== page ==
Something got me thinking again about shame.
There’s an important link between shame and mental health.  Also shame is experienced by a wide range of ordinary people.
In some cultures shame is the reverse of honour.  In other cultures, in particular the main culture I’ve lived within, it is the reverse of success.

I got to understand this most poignantly as a minister in farming communities.  The unholy trinity of weather, markets, and government makes farming a very vulnerable occupation.  It takes a lot of trust to keep going in what is more a way of life than a job, living with so many variables.  (It does mean that farmers overall have a good idea what faith is about even if they are not part of organised religion.)
It’s also a line of work that requires almost constant adapting to the circumstances and, in recent decades that has needed to include innovation and thinking outside the box.  Once upon a time (it seems) it was simple: supply the primary produce (meat, wool, milk) and the world will buy it.  The world changed.
Central to this culture that has shame as the reverse of success is the idea of blame.  Whose fault is it when something goes wrong?   Whose fault when the potato crop fails?  Whose fault when the price of kiwi fruit crashes?  Whose fault when drought carries on longer than usual, at the same time as a drop in world markets, and a high exchange rate?  Whose fault when the company you work for goes into receivership?
And another one: whose fault when health fails?  Am I poor at looking after myself?  Am I now a useless person.
Strangely, the habit is to see any kind of failure that we are part of our own fault.  Or, in the language of shame, to be ashamed of being part of something that fails.   Shouldn’t we have seen it coming?  Shouldn’t we have made different choices?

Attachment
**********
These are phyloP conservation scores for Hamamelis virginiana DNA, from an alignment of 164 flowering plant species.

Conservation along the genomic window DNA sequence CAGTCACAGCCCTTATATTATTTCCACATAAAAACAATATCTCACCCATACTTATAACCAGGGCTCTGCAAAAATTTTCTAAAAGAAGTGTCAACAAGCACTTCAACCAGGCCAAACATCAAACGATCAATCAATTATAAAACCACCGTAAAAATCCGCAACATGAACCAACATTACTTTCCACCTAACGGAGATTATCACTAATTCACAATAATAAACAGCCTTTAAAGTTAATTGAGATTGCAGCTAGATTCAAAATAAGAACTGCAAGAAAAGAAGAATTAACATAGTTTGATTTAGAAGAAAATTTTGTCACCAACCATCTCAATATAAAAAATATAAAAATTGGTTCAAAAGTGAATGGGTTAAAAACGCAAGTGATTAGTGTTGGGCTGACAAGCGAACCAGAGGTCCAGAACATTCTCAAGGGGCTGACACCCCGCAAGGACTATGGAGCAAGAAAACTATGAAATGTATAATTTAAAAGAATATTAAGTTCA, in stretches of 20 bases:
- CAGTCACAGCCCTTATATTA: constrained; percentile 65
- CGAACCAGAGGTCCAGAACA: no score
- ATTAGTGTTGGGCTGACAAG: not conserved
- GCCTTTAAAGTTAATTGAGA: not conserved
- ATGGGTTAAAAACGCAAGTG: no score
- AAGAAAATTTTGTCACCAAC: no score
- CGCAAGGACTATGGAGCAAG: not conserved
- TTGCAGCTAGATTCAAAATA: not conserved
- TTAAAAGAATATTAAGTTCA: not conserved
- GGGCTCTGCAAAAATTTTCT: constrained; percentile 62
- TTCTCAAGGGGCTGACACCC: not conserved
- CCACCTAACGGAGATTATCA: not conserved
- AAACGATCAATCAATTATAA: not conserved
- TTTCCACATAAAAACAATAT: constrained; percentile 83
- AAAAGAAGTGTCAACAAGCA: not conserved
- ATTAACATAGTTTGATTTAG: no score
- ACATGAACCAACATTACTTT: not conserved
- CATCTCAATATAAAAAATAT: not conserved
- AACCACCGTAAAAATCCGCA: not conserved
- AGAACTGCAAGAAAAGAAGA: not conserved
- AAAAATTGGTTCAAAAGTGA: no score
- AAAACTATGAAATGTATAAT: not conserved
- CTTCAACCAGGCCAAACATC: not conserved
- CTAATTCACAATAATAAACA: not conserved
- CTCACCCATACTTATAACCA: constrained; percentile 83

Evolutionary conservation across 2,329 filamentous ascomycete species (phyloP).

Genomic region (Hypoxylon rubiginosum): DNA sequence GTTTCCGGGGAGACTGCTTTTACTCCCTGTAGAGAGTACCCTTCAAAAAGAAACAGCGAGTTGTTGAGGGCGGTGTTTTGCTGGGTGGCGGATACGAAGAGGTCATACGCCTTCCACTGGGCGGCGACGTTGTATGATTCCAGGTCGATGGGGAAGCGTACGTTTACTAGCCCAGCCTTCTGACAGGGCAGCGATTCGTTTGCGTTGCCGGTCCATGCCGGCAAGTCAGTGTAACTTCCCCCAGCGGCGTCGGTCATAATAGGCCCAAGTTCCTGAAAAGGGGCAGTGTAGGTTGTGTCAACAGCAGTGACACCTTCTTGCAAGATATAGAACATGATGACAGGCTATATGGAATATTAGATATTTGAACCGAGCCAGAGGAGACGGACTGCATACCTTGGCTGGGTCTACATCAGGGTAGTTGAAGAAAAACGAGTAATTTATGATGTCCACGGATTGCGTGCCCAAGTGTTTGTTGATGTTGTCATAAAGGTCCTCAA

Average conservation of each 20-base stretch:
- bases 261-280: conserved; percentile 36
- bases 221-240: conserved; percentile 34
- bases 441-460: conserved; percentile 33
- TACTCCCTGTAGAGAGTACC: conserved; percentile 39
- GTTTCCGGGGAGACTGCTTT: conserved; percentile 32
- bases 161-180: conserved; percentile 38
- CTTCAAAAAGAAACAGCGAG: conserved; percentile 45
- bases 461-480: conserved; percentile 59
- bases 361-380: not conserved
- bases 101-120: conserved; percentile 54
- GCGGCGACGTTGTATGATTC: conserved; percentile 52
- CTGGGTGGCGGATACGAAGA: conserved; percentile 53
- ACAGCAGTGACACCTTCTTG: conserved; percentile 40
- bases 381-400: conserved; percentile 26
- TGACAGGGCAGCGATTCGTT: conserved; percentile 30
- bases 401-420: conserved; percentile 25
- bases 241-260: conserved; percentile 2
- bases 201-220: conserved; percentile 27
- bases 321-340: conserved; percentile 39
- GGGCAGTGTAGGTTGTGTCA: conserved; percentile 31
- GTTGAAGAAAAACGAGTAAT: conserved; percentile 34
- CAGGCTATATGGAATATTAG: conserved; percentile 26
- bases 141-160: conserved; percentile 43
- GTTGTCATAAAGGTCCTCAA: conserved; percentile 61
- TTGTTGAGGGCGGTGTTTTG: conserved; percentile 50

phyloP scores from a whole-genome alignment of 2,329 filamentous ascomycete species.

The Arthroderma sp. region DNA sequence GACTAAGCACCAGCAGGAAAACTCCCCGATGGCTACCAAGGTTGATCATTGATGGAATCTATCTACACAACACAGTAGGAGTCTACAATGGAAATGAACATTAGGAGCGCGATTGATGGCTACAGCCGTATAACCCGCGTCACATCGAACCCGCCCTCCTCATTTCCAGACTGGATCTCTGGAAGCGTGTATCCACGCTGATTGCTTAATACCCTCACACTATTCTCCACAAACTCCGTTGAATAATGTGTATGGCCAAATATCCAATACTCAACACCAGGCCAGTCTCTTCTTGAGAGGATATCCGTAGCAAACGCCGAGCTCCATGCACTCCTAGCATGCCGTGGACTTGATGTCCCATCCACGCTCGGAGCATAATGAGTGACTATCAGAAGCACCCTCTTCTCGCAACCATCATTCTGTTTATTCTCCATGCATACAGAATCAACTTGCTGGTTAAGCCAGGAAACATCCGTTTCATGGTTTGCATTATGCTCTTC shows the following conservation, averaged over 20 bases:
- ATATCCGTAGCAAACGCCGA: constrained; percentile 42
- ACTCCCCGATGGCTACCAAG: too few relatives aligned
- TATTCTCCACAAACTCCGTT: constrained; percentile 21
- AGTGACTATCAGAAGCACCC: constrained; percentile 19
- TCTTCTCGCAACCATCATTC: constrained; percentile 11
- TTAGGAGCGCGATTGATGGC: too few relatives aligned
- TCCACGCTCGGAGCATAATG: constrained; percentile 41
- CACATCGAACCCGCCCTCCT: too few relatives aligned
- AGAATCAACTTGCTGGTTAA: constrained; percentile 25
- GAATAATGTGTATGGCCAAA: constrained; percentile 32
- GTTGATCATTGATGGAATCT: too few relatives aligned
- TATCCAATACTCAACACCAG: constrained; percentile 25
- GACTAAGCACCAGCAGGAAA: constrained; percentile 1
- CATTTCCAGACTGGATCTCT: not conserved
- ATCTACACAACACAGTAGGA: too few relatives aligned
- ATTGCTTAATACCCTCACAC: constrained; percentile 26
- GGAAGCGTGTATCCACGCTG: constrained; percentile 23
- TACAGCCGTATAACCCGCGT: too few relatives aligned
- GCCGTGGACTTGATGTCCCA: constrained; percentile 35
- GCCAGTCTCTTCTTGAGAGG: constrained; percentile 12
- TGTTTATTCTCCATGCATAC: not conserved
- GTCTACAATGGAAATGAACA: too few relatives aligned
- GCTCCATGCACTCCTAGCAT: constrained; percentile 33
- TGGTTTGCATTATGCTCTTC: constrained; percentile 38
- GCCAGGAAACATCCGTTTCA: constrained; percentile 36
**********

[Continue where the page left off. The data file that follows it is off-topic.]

We should have got it right.  We didn’t and as a result we withdraw into ourselves.  We can’t face other people: they’ll be talking about us; they’ll rate us as failures, which can have an impact on attitudes to anything one tries in the future.
So shame leads to losing connection with others and, as a result, losing perspective on one’s situation.  There’s no chance to talk about what’s going on, to discover there are others in the same boat, or to do something different – have some fun, relax and enjoy company.  No wonder depression, and suicide, are such big issues in this culture.
Interestingly the book of Joel addressed exactly this kind of situation.  What had hit the land was drought, locusts, and an invasion: in our time, weather problems, disease (e.g M. Bovis), and external pressures, financial or political.  “Their joy is put to shame,” says Joel.  That’s how it is.
The remedy?  “Turn to God and lament.” That is, get out, get together, speak about what’s happening.  Don’t hold it to yourself, but put it out there in the shared space we call God.  Find community again, that is find the spiritual in our midst, a safe place in which to be ourselves and know we have nothing to be ashamed of.
Apparently social connections are a significant factor in alleviating post-traumatic stress and ensuring resilience to the uncontrollables of living.
Church is this social connection, with a really strong foundation.
  Rangimarie Peace Shalom, Robyn